Thirty years ago, visual effects were in their infancy. Blockbuster films including Star Wars and The Terminator had shown what could be achieved with practical effects, but it wasn’t until movies such as The Abyss and Jurassic Park, with its digital dinosaurs, that we really saw what the future might hold. Fast forward to now, and VFX is ubiquitous. Everything from films and TV shows to adverts and games rely on it, and it’s advanced to such a degree that in many cases the effects are almost impossible to distinguish from the ‘real’ thing.
“The industry has grown so much in the last 30 years,” says Nick Davis, VFX supervisor at MPC, and part of the VFX team that brought the titular gorilla to life in Disney film The One and Only Ivan. “It’s unimaginable to compare it to back then, when it was two or three companies that dominated the industry, and nobody else. Now it’s global. It’s huge in Australia, New Zealand, India, Canada, the US, and all across Europe. There’s a huge amount of jobs and it’s growing at such a rapid rate that there’s probably more work than there are people to do the work – so there’s plenty of future scope for people. The more that streaming channels grow, the more demand there is for content, and all of that content seems to have a pretty reasonable amount of VFX needs and demands.”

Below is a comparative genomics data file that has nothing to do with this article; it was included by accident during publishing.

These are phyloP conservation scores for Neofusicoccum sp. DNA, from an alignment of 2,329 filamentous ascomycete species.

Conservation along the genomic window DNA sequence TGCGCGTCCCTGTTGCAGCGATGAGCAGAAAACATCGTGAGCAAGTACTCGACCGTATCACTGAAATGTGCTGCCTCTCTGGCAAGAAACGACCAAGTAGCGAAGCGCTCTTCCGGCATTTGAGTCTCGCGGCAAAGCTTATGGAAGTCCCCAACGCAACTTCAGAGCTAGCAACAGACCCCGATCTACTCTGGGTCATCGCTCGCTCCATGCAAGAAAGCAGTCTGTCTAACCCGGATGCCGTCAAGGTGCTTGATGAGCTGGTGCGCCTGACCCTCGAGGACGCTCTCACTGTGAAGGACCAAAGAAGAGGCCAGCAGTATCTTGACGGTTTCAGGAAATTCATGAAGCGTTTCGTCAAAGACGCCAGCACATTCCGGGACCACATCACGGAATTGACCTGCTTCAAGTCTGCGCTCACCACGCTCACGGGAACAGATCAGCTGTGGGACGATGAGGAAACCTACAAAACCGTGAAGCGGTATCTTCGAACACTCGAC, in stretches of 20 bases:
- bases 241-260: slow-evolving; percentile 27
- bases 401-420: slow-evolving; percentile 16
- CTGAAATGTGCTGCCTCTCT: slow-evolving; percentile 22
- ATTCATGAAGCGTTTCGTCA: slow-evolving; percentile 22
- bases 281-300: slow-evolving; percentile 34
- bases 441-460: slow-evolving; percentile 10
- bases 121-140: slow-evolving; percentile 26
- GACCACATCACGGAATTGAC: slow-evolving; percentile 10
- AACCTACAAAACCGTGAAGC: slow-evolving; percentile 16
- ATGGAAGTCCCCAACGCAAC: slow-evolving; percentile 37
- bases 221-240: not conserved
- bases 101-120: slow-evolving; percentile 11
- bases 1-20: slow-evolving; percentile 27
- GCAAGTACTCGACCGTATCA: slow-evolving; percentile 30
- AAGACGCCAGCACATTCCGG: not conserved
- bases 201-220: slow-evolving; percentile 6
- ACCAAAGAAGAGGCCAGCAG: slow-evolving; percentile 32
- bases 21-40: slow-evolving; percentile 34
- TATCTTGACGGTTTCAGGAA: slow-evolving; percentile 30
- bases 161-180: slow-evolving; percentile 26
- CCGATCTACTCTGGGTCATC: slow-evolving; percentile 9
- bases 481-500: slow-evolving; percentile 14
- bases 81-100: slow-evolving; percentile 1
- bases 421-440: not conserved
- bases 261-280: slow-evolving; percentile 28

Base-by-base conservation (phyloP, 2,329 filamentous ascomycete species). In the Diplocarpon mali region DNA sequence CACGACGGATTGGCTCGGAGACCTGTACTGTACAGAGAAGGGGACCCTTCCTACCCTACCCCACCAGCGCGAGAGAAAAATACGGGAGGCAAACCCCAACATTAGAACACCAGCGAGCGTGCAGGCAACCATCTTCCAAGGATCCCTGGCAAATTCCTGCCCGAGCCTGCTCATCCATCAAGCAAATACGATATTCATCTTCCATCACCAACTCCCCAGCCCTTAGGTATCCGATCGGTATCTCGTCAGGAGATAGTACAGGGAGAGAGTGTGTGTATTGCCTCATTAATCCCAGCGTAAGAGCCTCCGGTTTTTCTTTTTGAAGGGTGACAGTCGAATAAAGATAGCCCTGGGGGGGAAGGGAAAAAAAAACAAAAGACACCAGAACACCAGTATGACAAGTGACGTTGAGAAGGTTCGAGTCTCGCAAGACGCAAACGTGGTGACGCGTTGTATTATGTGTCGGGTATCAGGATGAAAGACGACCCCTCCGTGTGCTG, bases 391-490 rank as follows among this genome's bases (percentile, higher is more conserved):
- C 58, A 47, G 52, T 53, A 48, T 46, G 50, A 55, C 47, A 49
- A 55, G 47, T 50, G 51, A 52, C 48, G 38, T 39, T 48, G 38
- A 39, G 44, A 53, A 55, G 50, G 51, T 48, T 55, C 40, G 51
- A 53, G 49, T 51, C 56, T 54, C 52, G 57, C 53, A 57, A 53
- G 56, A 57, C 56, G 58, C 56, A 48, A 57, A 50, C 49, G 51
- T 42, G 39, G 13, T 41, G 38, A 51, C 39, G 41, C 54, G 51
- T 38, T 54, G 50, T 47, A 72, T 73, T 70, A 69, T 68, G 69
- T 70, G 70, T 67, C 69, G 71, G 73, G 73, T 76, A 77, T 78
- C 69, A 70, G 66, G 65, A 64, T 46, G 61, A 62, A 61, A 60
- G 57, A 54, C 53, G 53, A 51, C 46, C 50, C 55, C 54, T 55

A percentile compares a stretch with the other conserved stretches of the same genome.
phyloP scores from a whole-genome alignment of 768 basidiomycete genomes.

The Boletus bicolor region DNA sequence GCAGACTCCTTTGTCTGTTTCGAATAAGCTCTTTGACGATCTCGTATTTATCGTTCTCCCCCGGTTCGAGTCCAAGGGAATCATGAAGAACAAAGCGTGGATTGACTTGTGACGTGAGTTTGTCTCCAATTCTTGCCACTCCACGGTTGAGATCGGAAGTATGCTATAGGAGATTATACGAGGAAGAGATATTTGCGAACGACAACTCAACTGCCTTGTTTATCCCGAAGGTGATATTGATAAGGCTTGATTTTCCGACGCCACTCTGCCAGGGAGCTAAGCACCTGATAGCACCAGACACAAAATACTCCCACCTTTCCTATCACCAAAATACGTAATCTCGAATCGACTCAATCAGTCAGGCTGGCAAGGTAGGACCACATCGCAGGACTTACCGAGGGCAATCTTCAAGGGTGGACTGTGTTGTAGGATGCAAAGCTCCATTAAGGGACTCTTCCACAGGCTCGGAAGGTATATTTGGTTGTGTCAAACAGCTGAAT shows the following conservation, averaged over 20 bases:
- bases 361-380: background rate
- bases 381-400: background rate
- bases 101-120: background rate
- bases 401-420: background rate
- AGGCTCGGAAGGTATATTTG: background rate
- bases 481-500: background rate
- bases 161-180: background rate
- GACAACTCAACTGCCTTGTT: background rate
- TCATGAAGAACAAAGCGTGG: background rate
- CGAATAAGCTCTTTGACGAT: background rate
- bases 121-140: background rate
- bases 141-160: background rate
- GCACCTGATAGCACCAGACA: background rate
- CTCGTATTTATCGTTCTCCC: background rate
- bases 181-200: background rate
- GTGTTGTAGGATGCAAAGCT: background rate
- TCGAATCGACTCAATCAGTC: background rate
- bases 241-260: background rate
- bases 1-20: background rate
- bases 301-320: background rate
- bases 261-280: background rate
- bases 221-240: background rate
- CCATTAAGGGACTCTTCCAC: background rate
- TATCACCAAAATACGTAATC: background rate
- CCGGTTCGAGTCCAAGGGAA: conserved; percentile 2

Readers whose ears have pricked up at the prospect of all these opportunities should bear in mind that, like type design, VFX is an unusual blend of artistic and technical skills. Would-be VFX artists will certainly need a creative streak, says Davis, but they still need to learn the software, and the intricacies of CG, modelling, rigging, texturing, lighting and the other “millions of components” that go into the job.